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DeKalb’s code enforcement seeks help on blighted property

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One DeKalb County commissioner called the remains of Waverly Place Apartments a “mini-Brannon Hills” while touring through the remains of what used to be an apartment complex on the outskirts of the city of Clarkston.

 The complex, located at 680 Waverly Place in unincorporated DeKalb just behind Indian Creek Elementary, is a situation DeKalb code enforcement officials are all too familiar with. However, the process of remedying the situation is at a standstill, according to DeKalb County Code Enforcement administrator Tonza Clark.

 Clark said code enforcement is seeking help from the administration and the county’s legal department to see what steps can be taken on the blighted property.

 “It’s a very difficult situation and we’re actually calling on our law department [for help],” Clark said. “We’re actually putting together a task force. We need some help. We’ve hit a brick wall and we can’t move forward because of state law.”

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A final notice of violation posted on a burned support beam at a Waverly Place apartment complex.

 Because the complex is considered private property, despite its conditions, Clark said the owners still have rights to the area. Clark also said code enforcement wants to put the property in rem—a legal process that uses public money to demolish a property. The process will require taxpayer money, litigation and a court order.

 “Taxpayers have to pay for that. Number one, we really don’t have the resources, and number two, do the taxpayers want us using their money to clean up someone else’s stuff. That’s the challenge,” Clark said. “We are engaging in conversations trying to figure out a solution. We have not neglected it, contrary to belief. We are trying to find a way around state law.”

 One of the issues is identifying and finding the multiple owners of the property, Clark said. As well as getting permission from a Superior Court judge to go on private property and demolish the building. Clark said the cost of litigation will vary based on the number of attorneys needed and the hourly rate they charge, among other factors. She did note the process would be “very expensive.”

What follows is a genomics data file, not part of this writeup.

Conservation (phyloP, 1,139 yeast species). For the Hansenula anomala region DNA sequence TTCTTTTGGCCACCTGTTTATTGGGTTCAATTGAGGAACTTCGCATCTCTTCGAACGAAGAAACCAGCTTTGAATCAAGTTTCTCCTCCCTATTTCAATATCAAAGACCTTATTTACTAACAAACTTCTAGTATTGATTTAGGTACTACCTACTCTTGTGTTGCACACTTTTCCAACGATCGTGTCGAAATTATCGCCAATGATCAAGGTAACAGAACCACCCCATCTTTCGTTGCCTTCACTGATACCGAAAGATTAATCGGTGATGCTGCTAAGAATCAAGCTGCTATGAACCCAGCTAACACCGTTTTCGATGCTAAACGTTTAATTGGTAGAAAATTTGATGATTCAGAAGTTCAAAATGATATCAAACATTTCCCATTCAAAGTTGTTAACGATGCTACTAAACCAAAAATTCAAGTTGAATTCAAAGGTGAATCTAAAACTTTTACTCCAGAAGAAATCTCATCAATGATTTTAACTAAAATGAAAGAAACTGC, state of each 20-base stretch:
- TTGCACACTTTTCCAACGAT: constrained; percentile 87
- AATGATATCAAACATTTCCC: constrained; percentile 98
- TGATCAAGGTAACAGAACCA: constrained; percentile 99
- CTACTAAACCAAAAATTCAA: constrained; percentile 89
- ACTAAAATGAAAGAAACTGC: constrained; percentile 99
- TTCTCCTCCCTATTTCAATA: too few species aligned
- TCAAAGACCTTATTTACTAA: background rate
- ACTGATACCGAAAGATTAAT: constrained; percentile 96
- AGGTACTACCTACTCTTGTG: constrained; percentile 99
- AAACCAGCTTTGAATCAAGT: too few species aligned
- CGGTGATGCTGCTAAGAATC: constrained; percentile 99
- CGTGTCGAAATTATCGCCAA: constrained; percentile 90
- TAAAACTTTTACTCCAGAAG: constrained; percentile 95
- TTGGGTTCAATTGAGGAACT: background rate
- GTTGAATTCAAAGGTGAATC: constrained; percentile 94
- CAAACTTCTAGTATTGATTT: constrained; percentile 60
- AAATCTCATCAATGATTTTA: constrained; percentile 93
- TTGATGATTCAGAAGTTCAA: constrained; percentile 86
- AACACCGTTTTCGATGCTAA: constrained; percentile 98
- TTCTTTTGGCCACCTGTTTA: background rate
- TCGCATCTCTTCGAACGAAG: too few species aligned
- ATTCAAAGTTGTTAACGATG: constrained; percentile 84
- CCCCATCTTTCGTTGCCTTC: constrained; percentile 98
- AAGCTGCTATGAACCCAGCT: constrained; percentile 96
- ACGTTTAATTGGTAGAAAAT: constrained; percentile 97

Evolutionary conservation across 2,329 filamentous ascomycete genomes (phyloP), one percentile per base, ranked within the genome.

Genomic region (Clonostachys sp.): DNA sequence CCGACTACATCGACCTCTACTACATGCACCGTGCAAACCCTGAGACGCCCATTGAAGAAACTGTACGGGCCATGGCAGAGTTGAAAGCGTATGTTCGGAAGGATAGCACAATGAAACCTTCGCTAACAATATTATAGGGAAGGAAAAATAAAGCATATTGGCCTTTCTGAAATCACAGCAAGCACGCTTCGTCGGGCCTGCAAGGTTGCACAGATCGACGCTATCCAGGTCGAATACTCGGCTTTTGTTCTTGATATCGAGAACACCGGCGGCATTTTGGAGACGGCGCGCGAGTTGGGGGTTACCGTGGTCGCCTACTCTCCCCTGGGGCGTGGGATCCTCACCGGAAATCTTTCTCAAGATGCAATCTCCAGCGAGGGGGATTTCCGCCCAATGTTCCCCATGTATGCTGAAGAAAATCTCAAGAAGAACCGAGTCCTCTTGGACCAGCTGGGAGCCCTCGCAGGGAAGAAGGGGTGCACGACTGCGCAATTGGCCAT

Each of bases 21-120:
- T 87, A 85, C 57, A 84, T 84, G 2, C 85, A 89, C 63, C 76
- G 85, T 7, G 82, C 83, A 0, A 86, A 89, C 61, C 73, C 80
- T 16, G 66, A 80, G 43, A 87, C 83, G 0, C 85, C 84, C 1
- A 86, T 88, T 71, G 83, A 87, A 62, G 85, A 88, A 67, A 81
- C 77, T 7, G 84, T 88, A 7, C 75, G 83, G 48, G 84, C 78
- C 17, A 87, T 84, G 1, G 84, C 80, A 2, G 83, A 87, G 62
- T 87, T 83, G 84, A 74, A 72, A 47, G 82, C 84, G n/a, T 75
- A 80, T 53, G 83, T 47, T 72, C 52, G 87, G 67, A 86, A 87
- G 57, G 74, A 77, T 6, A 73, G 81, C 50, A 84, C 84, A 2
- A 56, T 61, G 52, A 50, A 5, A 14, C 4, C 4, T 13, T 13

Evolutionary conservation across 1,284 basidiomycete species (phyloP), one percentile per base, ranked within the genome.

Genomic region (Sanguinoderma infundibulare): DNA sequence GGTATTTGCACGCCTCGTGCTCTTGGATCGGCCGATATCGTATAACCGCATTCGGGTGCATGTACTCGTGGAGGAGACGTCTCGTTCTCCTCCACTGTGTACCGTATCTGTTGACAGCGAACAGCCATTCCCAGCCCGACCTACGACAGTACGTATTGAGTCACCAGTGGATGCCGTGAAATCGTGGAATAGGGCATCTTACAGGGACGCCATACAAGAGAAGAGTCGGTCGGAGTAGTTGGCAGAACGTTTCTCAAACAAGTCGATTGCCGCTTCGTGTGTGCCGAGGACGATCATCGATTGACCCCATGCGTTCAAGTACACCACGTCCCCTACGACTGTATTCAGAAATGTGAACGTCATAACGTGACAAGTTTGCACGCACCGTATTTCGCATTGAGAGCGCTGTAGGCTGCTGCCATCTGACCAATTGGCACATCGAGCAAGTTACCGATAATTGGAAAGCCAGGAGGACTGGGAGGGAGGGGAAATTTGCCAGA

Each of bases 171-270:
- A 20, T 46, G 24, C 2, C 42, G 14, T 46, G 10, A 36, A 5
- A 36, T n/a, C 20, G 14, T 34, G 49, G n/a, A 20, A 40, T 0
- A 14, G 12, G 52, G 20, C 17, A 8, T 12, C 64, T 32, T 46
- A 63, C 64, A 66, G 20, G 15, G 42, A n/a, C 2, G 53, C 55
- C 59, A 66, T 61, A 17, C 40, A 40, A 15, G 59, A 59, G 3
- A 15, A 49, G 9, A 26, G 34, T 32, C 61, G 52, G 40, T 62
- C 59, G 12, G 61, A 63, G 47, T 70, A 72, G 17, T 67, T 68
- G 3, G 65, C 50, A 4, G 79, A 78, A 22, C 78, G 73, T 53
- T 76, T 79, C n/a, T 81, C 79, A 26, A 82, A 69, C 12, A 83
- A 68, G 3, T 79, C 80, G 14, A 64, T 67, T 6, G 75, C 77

In September of last year, Chester Meisel—owner of the blighted Creekside Forest Apartment Complex in DeKalb—was issued a $338,000 bench warrant from a DeKalb County judge for his failure to clean up his property.

 During a press conference to announce a code enforcement sweep around Moreland Avenue April 12,

CEO Michael Thurmond said new legislation awaiting the Governor’s signature may help DeKalb County in its blighted property issues.

 “It will give jurisdictions like DeKalb a much greater opportunity to identify and seek court remedies and ultimately eliminate blighted residential and or commercial properties,” Thurmond said.

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DeKalb County code enforcement officials said the department is working on a resolution for the blighted property located at 680 Waverly Place.

 Georgia House Bill 434, which the House sent to the Governor’s office on April 5, would shorten the time municipalities must wait to convert a property after acquiring a property through eminent domain. Currently law states, “All condemnations shall not be converted to any use other than a public use for 20 years from the initial condemnation.”

If the county acquires a property through eminent domain, HB 434 would reduce that time to five years instead of 20 years after initial condemnation.

 “If this law is signed by the governor, we will be very aggressive moving forward to addressing issues such as blighted properties,” Thurmond said.

 Clark said dealing with blighted properties is a complicated issue that takes time because each owner of the property is allowed due process under the law.

 “We have to give people due process. So with that being said, we can’t force anyone or make someone clean up their property. We have to take them to court. First, we have to locate them to even get them into court,” Clark said. “When they get to court and the judge orders, they still may not clean up the property. The missing part that we have to do a better job with is educating the residents on what we do so we can partner and share information.”

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